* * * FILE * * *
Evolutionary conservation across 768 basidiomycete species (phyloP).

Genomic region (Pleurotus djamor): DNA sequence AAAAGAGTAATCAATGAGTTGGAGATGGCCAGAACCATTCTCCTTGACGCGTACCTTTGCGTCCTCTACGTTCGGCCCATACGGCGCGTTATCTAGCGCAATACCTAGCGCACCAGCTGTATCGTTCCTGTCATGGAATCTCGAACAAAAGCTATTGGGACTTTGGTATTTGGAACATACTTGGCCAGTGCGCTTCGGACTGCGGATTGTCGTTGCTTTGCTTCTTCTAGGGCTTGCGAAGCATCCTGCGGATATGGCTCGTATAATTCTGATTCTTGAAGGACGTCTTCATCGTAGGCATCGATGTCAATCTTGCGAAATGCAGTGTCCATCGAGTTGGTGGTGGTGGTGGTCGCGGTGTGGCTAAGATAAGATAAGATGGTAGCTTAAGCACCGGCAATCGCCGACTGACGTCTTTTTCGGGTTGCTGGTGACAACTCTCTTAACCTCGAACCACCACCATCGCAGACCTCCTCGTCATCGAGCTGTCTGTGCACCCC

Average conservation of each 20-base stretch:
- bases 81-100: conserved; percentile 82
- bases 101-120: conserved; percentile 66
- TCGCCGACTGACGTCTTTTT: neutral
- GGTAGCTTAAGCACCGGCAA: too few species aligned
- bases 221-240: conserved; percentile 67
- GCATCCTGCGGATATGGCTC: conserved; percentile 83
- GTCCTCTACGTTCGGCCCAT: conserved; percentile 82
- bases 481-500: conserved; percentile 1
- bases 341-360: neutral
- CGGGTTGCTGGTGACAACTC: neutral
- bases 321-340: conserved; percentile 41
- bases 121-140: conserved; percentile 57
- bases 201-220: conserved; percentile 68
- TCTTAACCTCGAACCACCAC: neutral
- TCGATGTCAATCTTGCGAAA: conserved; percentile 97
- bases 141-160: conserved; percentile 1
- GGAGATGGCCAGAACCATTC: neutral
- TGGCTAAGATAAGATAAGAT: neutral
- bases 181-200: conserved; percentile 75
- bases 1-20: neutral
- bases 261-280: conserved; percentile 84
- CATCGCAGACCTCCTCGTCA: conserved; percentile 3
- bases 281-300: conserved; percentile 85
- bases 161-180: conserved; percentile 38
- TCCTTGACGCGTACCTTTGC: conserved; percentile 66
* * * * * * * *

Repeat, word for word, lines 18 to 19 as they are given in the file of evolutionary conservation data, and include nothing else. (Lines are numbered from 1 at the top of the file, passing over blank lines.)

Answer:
- TCGATGTCAATCTTGCGAAA: conserved; percentile 97
- bases 141-160: conserved; percentile 1